Lebanese Parliament’s Decision Is Shameful

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Article Summary
The Lebanese parliament’s decision to extend its own term is a shameful act that delegitimizes notions of national unity and democracy.

For months, the members of the Lebanese political class have been taking turns insulting the voters, who are supposed to be the new-old Parliament’s source of legitimacy. The political class manipulates the laws, empties them of their contents, then turns them into a tool to discriminate among the citizens on the basis of sect, under the banner of seeking to implement “democracy,” which is certainly suitable to the “Lebanese people who have always sought freedom.”

The political class is divided into two groups. Those two groups pick the referee then go to the “sectarian democracy” playing field. They pass laws intended to deprive the citizens of their most basic rights. They rouse the citizens’ sectarian feelings. They destroy what remains of the citizens’ pillars of unity and common interests. The Lebanese are no longer just Christians and Muslims. The law “democratically” segregates them into Maronites, Orthodox, Catholics, Armenians, Sunnis, Shiites, Druze, Alawites, etc.

The religious men also participate in the game under the pretext that they are the protectors of the sectarian democracy. The debate about the right of each sect to directly choose its deputies has reached fever pitch. They consider any disagreement on that matter an assault on a community’s dignity. The people are herds of sheep and for each herd its own leadership and any discussion about democracy is deemed a threat to national unity.

Every day, [the notion of] national unity is being emptied of its meaning. National unity has come to be seen as a threat to sectarian rights.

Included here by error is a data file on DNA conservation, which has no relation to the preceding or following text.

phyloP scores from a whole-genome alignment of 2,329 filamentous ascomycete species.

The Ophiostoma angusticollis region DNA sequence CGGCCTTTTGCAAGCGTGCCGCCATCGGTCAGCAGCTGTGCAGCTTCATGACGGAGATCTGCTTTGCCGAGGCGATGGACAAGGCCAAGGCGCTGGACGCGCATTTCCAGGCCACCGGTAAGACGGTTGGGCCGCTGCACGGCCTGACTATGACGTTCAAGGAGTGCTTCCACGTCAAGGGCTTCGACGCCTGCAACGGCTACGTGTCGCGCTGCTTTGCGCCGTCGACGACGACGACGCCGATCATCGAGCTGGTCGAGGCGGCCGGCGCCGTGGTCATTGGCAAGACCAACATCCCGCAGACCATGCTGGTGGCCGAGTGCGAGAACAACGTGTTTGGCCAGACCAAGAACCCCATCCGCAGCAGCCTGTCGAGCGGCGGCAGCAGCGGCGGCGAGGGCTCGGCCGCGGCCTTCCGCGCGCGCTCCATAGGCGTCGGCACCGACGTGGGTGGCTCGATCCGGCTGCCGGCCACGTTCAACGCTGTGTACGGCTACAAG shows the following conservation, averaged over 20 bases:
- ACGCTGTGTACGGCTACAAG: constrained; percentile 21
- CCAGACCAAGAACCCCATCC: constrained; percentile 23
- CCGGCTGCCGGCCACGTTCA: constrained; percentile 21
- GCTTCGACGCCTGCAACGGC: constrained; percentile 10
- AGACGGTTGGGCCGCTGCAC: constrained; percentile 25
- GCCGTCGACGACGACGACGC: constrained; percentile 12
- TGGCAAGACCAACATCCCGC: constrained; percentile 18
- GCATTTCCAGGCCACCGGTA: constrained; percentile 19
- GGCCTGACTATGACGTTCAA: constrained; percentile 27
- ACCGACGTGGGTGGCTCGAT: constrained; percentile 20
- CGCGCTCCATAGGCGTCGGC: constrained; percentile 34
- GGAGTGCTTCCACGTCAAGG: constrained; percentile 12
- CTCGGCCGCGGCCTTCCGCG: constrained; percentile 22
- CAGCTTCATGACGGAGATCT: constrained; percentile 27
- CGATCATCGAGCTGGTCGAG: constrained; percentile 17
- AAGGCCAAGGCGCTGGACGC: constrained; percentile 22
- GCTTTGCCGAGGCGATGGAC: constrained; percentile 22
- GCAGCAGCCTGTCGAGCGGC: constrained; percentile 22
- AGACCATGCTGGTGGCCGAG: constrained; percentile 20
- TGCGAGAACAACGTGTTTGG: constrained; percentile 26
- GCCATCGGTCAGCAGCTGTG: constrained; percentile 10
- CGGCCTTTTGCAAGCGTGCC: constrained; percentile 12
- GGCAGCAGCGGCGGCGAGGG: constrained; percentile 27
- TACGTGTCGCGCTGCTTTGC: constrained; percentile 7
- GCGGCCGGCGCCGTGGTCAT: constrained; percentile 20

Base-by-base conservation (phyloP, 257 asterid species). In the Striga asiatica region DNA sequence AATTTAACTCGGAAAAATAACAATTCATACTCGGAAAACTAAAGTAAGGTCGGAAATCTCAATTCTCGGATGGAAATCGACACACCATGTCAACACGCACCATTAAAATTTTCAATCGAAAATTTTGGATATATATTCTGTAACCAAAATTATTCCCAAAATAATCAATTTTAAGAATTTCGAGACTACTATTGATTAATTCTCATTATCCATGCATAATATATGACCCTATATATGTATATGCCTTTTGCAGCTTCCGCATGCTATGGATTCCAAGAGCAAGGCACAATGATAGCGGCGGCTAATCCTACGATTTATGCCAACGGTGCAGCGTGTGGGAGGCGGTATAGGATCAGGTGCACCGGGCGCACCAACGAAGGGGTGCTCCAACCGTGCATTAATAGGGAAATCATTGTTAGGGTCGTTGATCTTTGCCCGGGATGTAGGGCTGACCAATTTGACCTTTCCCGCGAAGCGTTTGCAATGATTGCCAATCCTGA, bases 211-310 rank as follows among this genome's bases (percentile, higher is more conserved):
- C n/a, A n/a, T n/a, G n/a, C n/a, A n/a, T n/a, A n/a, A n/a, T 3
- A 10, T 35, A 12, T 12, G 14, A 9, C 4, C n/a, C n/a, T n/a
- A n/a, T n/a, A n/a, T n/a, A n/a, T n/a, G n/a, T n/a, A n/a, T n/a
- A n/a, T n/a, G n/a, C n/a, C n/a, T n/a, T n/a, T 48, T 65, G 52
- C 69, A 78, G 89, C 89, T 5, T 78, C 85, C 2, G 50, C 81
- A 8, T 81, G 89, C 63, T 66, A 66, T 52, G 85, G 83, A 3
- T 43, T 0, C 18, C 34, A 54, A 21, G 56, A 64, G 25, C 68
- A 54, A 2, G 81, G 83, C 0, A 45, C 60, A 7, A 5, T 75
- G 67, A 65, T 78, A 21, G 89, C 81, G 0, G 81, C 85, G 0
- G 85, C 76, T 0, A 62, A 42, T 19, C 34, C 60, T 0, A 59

Citizens who left their sects — politically speaking — are seen as outsiders who should be stoned until they return into the arms of their sectarian authority in order to promote the sect’s interest and dignity, both of which are dearer than the homeland’s unity and people.

So Lebanon, despite its small size and few citizens, is unable to be a “homeland” for many peoples.

The political class, which controls the citizens’ fate, jobs and livelihood, can at any time ignite the flames of civil war among these “peoples,” which are always ready to fight in defense of their alleged sacred rights.

What is new is that this political class is now using their people’s fears about the repercussions of the bloody events in the region, primarily in Syria, to extend the Parliament’s term under the pretext that the democracy that you know is better than the democracy that you don’t know.

The political class has interfered in the army, turned it into a buffer between the sects in some cities and questions its patriotism and its strenuous efforts to reach a cease-fire between the sects. For that, the army has paid a heavy price in the form of loss of prestige, loss of dignity, and loss of lives.

Congratulations: The political class’s “democracy” has succeeded in postponing the elections and struck a blow to the nation’s unity. The political class’s symbols have kept their titles as “deputies” until further notice. They succeeded in raising their salaries, perks, number of bodyguards and number of duty-free cars.

Long live the political class. To hell with Lebanon and democracy. And good riddance!

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Found in: syrian crisis, syrian, sectarianism, sectarian conflict in lebanon, sectarian, lebanon, lebanese politics, hezbollah
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